Six years ago my friend Erica Kennedy and I were talking about what she was going to write for her next book. She had just released her second book, Feminista, and was pretty well known for her first book, Bling that satirized the music industry that she came up in. We had the idea of  a Kindle Single detailing her interactions with Prince while she was working on a profile for InStyle Magazine. You can see photos of Prince's Spanish Villa and a few lines of Erica's AOL chats with Prince over at InStyle now.

This is the AOL chat log detailing her interactions with Prince that Erica emailed me while we were planning her novella.

Here, of course, "NPG---" was Prince's private AOL chat handle at that time while Ekj4 is Erica. I have kept all the typos exactly as they occurred in 1999.

Erica K to me - u r the 1st person 2 c this outside of the N style staff.

NPG---:   high
Ekj4:       hi 2 u
NPG---:  is ur last name kennedy?
Ekj4:       no it's my middle name that i use for writing, trying to stay on the dl
NPG---:  r u alone?
Ekj4:       sure am
NPG---:  have u ever spoke in private chat space?
Ekj4:       all the time!
Ekj4:       i'm a terrible typist though
NPG---:  would u like 2 go a room?
Ekj4:       what room? what's wrong with this way?
NPG---:  don't like
Ekj4:       ok, where's the room?
NPG---:  it's called...
NPG---:  amatteroftime
Ekj4:       how do i get THERE?
NPG---:  use the icon that says....people
NPG---:  c it?
Ekj4:       yes. and...
NPG---:  start ur own chat
NPG---:  private
NPG---:  type in the space....amatteroftime
Ekj4:       is it only going to be u and i?
NPG---:  yes
Ekj4:       ok
NPG---:  scared?
Ekj4:       no
NPG---:  yea,right!
NPG---:  r u there?
Ekj4:       yep
NPG ---: is ur hair done?
EKJ4:       it’s up in a ponytail and truth be told, it’s lookin’ kinda busted.
NPG---:  lol!
EKJ:        my hair doesn’t have the bounce of your ‘do.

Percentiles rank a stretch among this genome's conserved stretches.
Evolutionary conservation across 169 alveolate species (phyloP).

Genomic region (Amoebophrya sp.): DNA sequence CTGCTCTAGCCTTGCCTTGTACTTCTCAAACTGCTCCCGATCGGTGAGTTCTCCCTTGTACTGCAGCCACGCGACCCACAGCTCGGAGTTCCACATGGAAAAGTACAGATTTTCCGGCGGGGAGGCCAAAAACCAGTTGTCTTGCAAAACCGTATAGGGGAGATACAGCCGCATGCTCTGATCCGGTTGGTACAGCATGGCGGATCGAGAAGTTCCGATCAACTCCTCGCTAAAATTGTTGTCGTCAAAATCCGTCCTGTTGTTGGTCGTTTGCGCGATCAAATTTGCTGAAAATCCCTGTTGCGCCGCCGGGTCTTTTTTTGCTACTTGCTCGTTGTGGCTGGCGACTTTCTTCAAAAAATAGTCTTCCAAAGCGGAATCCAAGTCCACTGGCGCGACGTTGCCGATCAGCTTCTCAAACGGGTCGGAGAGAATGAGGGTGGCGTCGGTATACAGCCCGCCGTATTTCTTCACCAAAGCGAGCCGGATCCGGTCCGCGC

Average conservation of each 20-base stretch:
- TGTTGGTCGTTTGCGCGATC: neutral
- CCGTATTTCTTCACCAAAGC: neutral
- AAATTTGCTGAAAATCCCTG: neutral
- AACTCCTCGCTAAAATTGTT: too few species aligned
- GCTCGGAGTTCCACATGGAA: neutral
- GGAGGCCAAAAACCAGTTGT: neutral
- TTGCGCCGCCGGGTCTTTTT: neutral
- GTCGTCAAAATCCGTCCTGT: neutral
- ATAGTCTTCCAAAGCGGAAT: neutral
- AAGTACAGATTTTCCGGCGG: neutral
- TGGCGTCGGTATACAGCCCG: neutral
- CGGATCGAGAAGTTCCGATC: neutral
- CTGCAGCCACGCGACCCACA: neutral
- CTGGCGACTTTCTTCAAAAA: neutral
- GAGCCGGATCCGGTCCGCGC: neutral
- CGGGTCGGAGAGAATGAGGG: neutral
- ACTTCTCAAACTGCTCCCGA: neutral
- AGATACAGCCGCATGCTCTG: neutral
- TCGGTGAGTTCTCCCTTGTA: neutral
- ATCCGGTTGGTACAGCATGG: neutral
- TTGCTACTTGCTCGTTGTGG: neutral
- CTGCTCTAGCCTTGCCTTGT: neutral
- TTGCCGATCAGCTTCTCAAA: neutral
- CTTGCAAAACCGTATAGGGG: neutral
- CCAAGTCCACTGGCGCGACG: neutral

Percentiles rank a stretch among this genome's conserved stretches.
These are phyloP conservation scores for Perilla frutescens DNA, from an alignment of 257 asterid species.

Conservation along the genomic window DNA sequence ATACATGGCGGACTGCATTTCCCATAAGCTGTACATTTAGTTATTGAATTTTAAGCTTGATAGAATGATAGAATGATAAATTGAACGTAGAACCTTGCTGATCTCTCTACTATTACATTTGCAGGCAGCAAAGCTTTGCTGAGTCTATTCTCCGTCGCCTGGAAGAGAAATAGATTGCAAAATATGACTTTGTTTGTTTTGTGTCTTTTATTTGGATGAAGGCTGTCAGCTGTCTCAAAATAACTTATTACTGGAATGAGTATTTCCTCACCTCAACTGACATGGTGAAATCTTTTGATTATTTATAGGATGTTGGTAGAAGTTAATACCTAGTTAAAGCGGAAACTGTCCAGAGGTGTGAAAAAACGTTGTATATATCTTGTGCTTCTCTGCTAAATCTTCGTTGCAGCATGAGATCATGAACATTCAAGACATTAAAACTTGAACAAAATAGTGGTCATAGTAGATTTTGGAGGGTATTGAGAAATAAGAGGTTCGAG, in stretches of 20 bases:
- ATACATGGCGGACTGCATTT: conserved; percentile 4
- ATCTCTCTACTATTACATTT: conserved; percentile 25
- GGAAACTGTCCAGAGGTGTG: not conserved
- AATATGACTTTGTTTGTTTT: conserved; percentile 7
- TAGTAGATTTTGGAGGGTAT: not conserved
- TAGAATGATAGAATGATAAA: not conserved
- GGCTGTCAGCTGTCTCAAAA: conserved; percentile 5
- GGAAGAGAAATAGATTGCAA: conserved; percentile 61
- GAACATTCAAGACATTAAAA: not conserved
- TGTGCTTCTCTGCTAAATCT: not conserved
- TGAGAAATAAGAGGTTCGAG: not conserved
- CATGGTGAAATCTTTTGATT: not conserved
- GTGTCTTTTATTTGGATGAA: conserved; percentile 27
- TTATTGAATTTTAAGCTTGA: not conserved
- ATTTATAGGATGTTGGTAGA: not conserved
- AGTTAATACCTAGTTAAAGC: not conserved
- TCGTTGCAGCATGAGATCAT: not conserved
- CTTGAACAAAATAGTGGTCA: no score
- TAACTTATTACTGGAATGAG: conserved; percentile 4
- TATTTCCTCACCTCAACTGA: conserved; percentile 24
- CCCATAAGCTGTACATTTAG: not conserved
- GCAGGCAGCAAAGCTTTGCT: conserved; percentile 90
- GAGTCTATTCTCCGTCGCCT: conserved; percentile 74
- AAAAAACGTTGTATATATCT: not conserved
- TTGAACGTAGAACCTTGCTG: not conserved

NPG---:  do u stay up late?
EKJ:        24-7.  Actaully more like 20-7.
NPG---:  good.
EKJ:        y?
NPG---:  my flight gets in at 1 am
EKJ:        great, ur  coming 2 ny?  u want me 2 meet u at 2?
NPG---:  I can send a car 4 u
NPG---:  if u like
Ekj4:       yes, that would be great. don’t have a sister trying to hail a cab in crooklyn at all hours.
NPG ---:  r u a sista?
Ekj4:        haven't we been over this?  u will c
NPG---:   what do u look like?
NPG---:   describe urself!
Ekj4:        i'm skinny
NPG---:   u eat meat?
Ekj4:        on occasion
NPG---:   then y r u skinny?
Ekj4:        just got it like that
NPG---:   skinny parents
Ekj4:        i actually eat way too much junk food
Ekj4:        i'm skinnier than everyone in my family
NPG---:   do u think we could complete an interview like this?
Ekj4:        no, we cannot do the interview this way, but doesn't matter. u'll be here in a minute
NPG---:   y
NPG---:   then u have direct quotes

but this way is modern

Ekj4:        it neesd to be face to face
NPG---:   y?
Ekj4:        yes, but i have to set the scene. you get better feeling about the person that way
Ekj4:        anyway, this could be aaron for all i know.
NPG---:   but this way is modern
Ekj4:        yes, it is. i love to chat online
NPG---:   eye am not a liar
NPG---:   this way is cooler
NPG---:   and eye don't get motion sickness
Ekj4:        so u think we will just have some time tonight or would you be down to...
Ekj4:        hang over the weekend if i need more time?
Ekj4:        ur not going to be all drowsy, r u?
NPG---:   eye have 2 fly 2 oakland
NPG---:   2morrow